The speech may be viewed here live.
From Fed Chair Janet Yellen: Current Conditions and the Outlook for the U.S. Economy Excerpts:
[T]he overall labor market situation has been quite positive. In that context, this past Friday’s labor market report was disappointing. Payroll gains were reported to have been much smaller in April and May than earlier in the year, averaging only about 80,000 per month.2 And while the unemployment rate was reported to have fallen further in May, that decline occurred not because more people had jobs but because fewer people reported that they were actively seeking work. A broader measure of labor market slack that includes workers marginally attached to the workforce and those working part-time who would prefer full-time work was unchanged. An encouraging aspect of the report, however, was that average hourly earnings for all employees in the nonfarm private sector increased 2-1/2 percent over the past 12 months–a bit faster than in recent years and a welcome indication that wage growth may finally be picking up.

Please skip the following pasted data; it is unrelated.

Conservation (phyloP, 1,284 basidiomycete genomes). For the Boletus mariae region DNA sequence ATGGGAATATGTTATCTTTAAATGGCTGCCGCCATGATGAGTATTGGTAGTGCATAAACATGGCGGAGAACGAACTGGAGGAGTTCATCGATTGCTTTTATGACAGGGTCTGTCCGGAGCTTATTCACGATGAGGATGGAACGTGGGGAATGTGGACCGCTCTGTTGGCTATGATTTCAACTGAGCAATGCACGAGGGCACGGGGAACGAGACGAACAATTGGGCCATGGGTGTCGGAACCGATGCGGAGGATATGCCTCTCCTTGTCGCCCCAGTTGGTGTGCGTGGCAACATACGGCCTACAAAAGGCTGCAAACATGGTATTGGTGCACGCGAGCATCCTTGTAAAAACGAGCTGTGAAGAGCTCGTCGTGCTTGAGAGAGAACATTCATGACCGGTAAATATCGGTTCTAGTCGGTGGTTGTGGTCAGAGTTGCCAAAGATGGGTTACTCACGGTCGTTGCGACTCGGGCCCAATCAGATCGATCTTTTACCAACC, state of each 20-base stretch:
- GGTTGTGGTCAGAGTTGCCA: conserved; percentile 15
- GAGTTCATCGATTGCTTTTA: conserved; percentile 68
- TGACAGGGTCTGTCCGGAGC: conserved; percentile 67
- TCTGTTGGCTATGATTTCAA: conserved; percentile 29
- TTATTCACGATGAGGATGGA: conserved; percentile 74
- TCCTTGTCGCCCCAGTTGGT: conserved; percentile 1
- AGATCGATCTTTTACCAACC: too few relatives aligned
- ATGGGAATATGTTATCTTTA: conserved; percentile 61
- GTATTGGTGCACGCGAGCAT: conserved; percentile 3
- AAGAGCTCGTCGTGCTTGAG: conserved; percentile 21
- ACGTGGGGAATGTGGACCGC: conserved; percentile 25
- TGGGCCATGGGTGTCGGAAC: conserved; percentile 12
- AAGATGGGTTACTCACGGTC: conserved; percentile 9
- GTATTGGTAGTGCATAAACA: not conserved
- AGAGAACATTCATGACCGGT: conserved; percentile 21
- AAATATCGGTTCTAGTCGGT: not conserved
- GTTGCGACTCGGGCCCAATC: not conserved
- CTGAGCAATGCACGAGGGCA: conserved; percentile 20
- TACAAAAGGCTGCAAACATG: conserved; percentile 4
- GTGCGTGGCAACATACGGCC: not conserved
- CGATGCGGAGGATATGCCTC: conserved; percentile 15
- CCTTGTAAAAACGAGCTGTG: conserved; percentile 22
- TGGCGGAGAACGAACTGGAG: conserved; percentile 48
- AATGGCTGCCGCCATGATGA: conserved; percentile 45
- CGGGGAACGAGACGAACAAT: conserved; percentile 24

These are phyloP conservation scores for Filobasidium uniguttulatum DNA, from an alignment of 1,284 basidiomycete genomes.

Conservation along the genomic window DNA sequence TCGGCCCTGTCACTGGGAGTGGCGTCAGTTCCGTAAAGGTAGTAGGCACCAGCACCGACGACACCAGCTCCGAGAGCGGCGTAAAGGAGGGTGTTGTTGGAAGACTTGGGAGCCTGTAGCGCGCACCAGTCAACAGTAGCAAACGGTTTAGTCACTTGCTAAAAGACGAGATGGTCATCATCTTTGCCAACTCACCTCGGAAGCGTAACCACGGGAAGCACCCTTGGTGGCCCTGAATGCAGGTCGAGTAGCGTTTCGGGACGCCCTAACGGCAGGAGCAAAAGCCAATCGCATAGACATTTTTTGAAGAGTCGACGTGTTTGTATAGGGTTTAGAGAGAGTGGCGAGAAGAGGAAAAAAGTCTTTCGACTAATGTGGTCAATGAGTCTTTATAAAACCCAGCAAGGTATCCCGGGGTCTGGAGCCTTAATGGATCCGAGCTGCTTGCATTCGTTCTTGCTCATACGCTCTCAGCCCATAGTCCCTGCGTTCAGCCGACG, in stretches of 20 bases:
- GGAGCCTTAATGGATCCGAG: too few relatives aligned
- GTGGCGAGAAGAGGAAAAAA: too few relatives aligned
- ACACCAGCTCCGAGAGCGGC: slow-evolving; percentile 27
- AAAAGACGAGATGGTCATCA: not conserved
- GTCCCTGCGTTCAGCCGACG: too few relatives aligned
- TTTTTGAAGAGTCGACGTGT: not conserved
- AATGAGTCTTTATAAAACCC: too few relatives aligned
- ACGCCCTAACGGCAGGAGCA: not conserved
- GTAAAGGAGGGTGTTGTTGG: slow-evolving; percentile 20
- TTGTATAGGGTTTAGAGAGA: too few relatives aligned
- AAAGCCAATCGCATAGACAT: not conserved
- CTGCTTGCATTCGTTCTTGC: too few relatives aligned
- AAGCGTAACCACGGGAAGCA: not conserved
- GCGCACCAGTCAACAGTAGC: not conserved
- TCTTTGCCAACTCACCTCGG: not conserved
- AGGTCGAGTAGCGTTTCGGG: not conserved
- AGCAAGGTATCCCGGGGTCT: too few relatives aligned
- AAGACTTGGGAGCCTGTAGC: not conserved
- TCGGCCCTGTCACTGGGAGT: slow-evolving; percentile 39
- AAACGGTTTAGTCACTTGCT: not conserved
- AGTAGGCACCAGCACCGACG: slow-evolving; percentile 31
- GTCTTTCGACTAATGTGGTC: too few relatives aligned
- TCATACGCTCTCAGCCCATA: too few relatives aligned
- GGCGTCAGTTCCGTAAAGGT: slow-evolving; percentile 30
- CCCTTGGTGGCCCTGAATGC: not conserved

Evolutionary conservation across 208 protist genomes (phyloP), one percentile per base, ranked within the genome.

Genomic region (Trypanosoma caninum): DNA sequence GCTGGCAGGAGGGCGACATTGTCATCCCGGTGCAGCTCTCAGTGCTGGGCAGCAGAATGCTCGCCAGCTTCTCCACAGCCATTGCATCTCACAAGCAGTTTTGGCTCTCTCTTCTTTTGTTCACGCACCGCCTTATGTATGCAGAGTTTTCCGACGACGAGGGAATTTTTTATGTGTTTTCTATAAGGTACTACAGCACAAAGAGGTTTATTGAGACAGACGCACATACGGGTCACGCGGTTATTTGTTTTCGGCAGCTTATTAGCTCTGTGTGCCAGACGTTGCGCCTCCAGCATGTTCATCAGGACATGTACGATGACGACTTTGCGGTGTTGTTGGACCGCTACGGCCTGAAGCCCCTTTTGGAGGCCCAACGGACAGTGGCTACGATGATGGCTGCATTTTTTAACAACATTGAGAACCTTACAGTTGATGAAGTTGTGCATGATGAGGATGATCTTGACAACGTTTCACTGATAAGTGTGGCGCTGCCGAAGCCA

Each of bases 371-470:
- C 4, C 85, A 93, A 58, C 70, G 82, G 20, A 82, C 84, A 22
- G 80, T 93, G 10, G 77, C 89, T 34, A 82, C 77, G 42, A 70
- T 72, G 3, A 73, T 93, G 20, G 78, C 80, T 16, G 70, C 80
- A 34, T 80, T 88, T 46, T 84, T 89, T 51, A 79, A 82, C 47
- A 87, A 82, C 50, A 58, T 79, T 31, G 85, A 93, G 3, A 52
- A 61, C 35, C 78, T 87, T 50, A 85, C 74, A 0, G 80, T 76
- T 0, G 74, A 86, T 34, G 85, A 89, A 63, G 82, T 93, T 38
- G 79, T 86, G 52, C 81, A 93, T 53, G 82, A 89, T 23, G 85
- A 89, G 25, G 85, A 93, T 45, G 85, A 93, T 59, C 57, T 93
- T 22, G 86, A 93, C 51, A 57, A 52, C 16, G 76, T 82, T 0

Although this recent labor market report was, on balance, concerning, let me emphasize that one should never attach too much significance to any single monthly report. Other timely indicators from the labor market have been more positive. For example, the number of people filing new claims for unemployment insurance–which can be a good early indicator of changes in labor market conditions–remains quite low, and the public’s perceptions of the health of the labor market, as reported in various consumer surveys, remain positive. That said, the monthly labor market report is an important economic indicator, and so we will need to watch labor market developments carefully.
Yellen remains cautiously optimistic, but no indication of a rate increase in June.